in your .vimrc will allow you to use backspace and delete on \n (newline) in insert mode.

set whichwrap+=<,>,h,l,[,]

will allow you to delete the previous LF in normal mode with X (when in col 1).


All of the following assume that your cursor is on the first line:

Using normal mappings:


Using Ex commands:


Which is an abbreviation of

:.,.+2 join

Which can also be entered by the following shortcut:


An even shorter Ex command:

  • 2
    Without spaces between them :j!3 Dec 17, 2017 at 23:29

It probably depends on your settings, but I usually do this with A<delete>

Where A is append at the end of the line. It probably requires nocompatible mode :)

  • 3
    "I usually do this with A<delete>" Yeah that's why I came here; to find a better way ;). The whole point of vim is not moving your hands from the home row.
    – Luc
    Jul 23, 2014 at 8:25

I would just press A (append to end of line, puts you into insert mode) on the line where you want to remove the newline and then press delete.

  • Sadly, that doesn't seem to work for me; it might be a PuTTY setting that I've missed. Oct 21, 2010 at 0:52
  • 2
    probably the vi backspace option: :help 'backspace' Oct 21, 2010 at 10:59

cursor in first line





:normal V2jJ


if you don't mind using other shell tools,

tr -d "\n" < file >t && mv -f t file

sed -i.bak -e :a -e 'N;s/\n//;ba' file

awk '{printf "%s",$0 }' file >t && mv -f t file
  • 7
    That's kind of overkill, don't you think? Oct 21, 2010 at 0:54
  • 1
    no, its not. why do you think its overkill? Doing it inside Vim is manual. It depends on whether you want to do it manually by hand every time, or just execute these one liners to get it done in a jiffy. Vim is an editor. And any tools that can process files, are basically "editors" in disguise.
    – ghostdog74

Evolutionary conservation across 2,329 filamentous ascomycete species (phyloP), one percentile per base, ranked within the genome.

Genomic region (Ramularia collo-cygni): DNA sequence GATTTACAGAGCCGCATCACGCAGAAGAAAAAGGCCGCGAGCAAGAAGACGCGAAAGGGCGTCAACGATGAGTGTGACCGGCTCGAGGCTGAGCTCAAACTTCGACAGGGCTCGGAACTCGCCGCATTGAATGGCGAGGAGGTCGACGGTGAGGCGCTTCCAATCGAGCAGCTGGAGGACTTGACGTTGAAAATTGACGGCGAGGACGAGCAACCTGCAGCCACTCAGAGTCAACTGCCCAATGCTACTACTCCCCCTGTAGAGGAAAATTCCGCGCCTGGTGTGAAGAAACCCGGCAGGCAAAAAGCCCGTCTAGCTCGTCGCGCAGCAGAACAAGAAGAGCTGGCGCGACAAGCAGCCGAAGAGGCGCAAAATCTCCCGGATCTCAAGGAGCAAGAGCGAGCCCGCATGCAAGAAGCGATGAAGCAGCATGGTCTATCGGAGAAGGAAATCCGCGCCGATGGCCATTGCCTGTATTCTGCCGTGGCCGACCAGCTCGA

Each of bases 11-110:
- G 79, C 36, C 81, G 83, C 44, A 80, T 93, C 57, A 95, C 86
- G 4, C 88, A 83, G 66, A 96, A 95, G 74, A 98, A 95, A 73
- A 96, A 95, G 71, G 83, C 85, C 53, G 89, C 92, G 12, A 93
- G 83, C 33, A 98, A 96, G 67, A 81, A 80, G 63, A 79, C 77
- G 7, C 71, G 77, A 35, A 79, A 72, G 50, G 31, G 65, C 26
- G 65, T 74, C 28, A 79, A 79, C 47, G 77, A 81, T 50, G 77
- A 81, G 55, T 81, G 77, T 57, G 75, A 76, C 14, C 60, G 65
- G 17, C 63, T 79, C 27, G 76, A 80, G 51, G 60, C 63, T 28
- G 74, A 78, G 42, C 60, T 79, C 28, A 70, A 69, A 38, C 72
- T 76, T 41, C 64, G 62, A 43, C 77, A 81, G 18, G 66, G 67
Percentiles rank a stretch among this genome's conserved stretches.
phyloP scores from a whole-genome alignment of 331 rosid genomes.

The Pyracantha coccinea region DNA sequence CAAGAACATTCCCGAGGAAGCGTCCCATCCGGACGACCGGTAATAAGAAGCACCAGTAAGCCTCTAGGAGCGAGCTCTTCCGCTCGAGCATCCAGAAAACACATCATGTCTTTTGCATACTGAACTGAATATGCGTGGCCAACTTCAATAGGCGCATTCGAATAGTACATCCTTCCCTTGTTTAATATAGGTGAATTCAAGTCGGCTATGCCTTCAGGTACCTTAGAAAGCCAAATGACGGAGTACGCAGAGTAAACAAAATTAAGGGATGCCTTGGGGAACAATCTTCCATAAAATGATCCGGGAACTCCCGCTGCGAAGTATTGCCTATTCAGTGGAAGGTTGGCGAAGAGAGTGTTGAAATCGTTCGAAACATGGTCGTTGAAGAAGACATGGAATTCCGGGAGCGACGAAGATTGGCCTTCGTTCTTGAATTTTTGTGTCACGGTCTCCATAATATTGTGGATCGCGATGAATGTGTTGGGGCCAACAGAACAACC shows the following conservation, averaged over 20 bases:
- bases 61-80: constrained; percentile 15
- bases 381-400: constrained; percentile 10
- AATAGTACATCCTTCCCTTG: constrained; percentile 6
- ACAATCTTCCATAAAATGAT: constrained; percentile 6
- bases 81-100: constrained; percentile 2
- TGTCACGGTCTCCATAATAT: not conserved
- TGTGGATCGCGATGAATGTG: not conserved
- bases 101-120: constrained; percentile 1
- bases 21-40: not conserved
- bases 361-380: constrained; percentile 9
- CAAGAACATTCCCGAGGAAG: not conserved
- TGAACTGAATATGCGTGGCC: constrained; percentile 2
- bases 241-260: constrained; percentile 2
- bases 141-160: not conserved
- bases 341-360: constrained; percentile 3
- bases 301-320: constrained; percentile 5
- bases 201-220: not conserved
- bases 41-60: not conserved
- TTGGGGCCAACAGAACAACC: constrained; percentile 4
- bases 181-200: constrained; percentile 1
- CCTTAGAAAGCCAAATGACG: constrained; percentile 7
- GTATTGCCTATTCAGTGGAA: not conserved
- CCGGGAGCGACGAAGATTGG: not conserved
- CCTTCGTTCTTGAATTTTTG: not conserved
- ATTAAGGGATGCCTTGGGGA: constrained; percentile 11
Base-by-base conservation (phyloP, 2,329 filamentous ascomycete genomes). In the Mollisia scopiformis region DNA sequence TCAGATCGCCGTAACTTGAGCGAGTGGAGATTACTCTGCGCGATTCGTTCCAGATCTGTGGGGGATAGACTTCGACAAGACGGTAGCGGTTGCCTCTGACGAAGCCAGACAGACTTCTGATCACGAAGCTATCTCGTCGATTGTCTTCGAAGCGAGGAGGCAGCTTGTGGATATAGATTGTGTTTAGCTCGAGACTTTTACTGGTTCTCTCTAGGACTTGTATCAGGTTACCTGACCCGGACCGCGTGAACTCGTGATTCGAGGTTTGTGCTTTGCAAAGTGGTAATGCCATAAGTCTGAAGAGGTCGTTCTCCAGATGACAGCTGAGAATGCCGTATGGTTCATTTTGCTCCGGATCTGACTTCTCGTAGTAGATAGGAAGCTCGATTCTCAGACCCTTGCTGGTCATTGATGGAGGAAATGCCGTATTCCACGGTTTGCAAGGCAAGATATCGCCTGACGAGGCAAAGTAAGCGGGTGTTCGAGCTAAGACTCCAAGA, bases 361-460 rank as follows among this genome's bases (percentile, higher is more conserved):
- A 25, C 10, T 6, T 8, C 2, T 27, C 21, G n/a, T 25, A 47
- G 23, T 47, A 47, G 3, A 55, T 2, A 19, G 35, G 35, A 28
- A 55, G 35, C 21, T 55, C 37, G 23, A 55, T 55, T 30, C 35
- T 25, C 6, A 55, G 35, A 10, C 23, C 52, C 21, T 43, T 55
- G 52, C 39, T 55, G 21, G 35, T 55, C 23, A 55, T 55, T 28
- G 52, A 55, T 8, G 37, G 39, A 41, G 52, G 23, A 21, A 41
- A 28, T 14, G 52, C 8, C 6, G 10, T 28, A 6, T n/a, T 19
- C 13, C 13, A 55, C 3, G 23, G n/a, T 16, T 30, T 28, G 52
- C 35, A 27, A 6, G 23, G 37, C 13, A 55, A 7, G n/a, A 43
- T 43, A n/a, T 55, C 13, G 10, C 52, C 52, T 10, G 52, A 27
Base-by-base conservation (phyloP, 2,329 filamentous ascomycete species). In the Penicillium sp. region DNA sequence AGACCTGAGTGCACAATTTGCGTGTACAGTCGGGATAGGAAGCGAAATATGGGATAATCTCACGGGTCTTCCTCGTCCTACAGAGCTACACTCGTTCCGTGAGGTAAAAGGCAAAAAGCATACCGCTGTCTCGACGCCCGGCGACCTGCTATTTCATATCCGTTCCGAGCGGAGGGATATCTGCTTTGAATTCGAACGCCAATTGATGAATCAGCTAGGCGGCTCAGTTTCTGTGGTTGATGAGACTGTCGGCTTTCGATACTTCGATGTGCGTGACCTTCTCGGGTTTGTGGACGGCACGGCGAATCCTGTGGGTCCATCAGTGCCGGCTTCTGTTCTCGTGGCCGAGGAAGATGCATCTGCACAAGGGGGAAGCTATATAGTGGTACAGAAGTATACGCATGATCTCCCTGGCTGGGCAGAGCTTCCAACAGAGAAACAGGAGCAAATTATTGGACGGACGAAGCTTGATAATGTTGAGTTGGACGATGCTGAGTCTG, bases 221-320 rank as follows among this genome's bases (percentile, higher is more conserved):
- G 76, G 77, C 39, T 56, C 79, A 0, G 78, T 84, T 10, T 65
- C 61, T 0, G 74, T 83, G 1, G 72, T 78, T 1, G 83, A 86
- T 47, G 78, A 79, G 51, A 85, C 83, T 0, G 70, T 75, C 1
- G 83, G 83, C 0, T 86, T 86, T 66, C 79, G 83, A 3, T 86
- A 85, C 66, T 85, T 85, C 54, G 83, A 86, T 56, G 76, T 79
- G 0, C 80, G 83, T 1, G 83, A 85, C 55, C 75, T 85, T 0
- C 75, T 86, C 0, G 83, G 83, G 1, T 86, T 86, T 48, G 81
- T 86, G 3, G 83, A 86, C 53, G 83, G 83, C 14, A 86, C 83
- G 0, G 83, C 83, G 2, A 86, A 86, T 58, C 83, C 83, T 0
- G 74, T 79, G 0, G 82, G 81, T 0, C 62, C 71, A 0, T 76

Oct 21, 2010 at 1:02
  • 5
    Still easier to just open the file in vim and use ggVGJ. Oct 21, 2010 at 1:48
  • sure, if you find it easier to do it by hand every time you need data changed that way. Go ahead. Also, try doing that on a big file.
    – ghostdog74
    Oct 21, 2010 at 1:55
  • I'm not processing a bunch of files; I'm just working with condensing a few lines of code. Oct 21, 2010 at 2:00

The problem is that multiples char 0A (\n) that are invisible may accumulate. Supose you want to clean up from line 100 to the end:

Typing ESC and : (terminal commander)


In a vim script:

execute '110,$s/^\n//'

Explanation: from 110 till the end search for lines that start with new line (are blank) and remove them


A very slight improvement to TinkerTank's solution if you're just looking to quickly concatenate all the lines in a text file is to have something like this in your .vimrc:

nnoremap <leader>j :%s/\n/\ /g<CR>

This globally substitutes newlines with a space meaning you don't end up with the last word of a line being joined onto the first word of the next line. This works perfectly for my typical use-case.

If you're wanting to maintain deliberate paragraph breaks, V):join is probably the easiest solution.

  • 1
    You're answering a different question really. If you feel like the question you're answering hasn't been asked, you could open it on vi.stackexchange.com and answer it yourself. Jul 3, 2021 at 19:55
  • Ah, but you answered my question. so +1 for that.
    – j0h
    Jul 20, 2021 at 18:52